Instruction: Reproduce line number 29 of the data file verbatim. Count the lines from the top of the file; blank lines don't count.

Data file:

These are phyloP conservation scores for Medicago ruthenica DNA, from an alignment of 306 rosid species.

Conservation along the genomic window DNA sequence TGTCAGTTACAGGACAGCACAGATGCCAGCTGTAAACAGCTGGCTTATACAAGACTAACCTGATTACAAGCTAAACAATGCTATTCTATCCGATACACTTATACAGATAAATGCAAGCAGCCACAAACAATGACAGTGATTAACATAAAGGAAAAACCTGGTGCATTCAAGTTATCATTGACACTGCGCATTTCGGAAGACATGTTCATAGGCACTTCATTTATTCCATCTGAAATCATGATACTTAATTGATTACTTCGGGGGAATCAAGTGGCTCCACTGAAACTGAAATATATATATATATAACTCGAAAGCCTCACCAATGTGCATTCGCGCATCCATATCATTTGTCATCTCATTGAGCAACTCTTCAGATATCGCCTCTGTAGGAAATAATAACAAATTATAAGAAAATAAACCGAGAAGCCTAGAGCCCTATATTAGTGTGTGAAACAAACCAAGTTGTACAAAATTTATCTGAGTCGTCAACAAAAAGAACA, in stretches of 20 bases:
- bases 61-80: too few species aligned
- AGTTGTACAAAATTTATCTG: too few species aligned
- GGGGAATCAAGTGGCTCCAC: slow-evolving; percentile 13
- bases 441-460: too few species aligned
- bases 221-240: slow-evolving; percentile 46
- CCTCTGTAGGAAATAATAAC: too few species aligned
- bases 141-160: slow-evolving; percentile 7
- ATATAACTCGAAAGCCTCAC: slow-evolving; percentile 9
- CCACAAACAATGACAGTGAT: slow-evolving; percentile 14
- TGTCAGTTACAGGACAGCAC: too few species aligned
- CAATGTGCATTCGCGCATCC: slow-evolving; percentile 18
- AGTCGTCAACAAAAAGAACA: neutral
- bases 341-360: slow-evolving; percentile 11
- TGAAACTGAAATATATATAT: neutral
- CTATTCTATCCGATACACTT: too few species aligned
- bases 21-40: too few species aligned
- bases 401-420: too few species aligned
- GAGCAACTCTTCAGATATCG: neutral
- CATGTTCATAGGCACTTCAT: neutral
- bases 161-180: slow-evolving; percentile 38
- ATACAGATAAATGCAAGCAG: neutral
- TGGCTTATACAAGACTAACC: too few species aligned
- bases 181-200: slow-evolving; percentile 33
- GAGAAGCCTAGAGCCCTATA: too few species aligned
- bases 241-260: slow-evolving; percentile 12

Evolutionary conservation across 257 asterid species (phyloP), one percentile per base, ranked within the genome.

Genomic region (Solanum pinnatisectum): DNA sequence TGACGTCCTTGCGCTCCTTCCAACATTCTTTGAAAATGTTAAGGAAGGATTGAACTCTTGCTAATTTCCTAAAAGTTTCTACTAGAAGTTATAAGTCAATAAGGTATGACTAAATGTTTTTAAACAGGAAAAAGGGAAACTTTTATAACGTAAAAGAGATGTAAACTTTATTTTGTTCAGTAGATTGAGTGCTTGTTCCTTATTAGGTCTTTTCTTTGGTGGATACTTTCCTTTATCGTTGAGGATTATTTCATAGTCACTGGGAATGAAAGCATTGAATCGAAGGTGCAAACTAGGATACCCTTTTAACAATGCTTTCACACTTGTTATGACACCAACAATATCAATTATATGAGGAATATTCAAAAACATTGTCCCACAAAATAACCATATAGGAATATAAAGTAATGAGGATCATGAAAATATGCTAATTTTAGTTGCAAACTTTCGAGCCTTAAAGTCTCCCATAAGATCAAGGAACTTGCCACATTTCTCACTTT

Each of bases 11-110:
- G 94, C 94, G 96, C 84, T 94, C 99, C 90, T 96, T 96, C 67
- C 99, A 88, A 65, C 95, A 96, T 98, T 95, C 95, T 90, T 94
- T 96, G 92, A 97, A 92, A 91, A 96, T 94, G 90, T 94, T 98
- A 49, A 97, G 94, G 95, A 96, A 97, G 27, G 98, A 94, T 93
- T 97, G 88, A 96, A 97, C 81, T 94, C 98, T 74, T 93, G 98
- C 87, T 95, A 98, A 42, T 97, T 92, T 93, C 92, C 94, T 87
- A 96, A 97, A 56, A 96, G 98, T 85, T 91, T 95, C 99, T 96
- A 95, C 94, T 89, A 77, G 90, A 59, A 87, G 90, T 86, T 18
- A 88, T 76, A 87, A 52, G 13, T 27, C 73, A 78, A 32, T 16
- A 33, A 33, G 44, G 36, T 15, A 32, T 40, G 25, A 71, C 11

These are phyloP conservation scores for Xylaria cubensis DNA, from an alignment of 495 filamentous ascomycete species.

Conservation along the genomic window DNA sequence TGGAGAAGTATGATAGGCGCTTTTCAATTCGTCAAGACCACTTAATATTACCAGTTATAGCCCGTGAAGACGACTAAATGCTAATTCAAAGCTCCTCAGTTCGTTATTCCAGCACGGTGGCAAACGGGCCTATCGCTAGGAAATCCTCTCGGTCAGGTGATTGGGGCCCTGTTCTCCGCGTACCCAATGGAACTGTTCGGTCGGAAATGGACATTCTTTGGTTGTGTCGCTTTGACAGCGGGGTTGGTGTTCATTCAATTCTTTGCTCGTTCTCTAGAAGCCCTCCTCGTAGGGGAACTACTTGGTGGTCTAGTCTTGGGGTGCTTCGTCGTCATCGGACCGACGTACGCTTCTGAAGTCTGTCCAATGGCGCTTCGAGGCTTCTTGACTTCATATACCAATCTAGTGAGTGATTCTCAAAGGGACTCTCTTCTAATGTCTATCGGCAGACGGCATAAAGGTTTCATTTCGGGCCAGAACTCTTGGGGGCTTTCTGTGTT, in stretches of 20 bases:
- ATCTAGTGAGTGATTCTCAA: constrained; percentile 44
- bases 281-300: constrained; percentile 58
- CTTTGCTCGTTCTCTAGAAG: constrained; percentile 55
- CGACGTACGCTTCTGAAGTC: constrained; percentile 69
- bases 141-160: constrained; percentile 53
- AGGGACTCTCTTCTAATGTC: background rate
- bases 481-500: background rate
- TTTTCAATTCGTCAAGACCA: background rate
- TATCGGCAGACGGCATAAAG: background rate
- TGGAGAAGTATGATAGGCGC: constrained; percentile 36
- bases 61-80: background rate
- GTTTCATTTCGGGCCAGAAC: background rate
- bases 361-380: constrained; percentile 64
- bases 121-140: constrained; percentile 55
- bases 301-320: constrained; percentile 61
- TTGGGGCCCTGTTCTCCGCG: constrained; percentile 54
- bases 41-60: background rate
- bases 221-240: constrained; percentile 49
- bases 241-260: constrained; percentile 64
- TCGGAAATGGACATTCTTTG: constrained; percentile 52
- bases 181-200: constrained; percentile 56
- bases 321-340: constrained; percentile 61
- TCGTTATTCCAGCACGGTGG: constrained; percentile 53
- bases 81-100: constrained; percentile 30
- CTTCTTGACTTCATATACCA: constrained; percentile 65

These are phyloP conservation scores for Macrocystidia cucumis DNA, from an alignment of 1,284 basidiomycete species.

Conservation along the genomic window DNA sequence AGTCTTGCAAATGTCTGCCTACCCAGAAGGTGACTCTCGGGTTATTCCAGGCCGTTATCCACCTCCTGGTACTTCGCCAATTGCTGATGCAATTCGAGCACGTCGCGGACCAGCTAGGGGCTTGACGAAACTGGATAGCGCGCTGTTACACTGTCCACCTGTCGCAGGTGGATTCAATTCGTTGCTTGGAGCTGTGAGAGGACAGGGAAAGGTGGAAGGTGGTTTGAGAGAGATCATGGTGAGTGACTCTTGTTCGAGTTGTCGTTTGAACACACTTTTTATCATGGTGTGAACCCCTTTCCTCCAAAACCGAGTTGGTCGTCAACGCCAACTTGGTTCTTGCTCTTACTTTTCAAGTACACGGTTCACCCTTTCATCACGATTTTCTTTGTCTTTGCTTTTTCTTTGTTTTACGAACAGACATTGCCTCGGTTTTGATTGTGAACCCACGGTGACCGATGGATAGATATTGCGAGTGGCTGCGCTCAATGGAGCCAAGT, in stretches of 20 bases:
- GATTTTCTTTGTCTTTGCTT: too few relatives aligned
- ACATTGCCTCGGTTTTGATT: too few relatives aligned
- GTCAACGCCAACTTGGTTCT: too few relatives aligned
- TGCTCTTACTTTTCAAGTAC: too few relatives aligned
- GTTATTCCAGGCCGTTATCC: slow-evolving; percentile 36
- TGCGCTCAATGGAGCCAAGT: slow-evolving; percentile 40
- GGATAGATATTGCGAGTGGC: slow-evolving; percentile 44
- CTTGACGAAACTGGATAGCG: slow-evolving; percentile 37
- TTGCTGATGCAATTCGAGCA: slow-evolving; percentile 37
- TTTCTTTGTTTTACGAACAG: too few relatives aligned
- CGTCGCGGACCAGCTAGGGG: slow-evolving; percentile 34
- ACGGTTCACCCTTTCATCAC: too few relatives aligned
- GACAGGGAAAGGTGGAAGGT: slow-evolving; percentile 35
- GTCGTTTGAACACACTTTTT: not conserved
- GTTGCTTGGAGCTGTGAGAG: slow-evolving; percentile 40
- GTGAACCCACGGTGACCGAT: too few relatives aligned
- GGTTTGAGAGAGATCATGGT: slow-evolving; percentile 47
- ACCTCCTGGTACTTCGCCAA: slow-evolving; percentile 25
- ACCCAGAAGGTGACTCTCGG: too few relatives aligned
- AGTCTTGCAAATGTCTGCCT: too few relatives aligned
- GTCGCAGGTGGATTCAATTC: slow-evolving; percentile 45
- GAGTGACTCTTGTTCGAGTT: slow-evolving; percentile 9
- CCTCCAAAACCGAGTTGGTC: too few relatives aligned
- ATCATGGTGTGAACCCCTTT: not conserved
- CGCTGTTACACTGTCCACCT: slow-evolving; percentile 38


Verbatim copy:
Genomic region (Solanum pinnatisectum): DNA sequence TGACGTCCTTGCGCTCCTTCCAACATTCTTTGAAAATGTTAAGGAAGGATTGAACTCTTGCTAATTTCCTAAAAGTTTCTACTAGAAGTTATAAGTCAATAAGGTATGACTAAATGTTTTTAAACAGGAAAAAGGGAAACTTTTATAACGTAAAAGAGATGTAAACTTTATTTTGTTCAGTAGATTGAGTGCTTGTTCCTTATTAGGTCTTTTCTTTGGTGGATACTTTCCTTTATCGTTGAGGATTATTTCATAGTCACTGGGAATGAAAGCATTGAATCGAAGGTGCAAACTAGGATACCCTTTTAACAATGCTTTCACACTTGTTATGACACCAACAATATCAATTATATGAGGAATATTCAAAAACATTGTCCCACAAAATAACCATATAGGAATATAAAGTAATGAGGATCATGAAAATATGCTAATTTTAGTTGCAAACTTTCGAGCCTTAAAGTCTCCCATAAGATCAAGGAACTTGCCACATTTCTCACTTT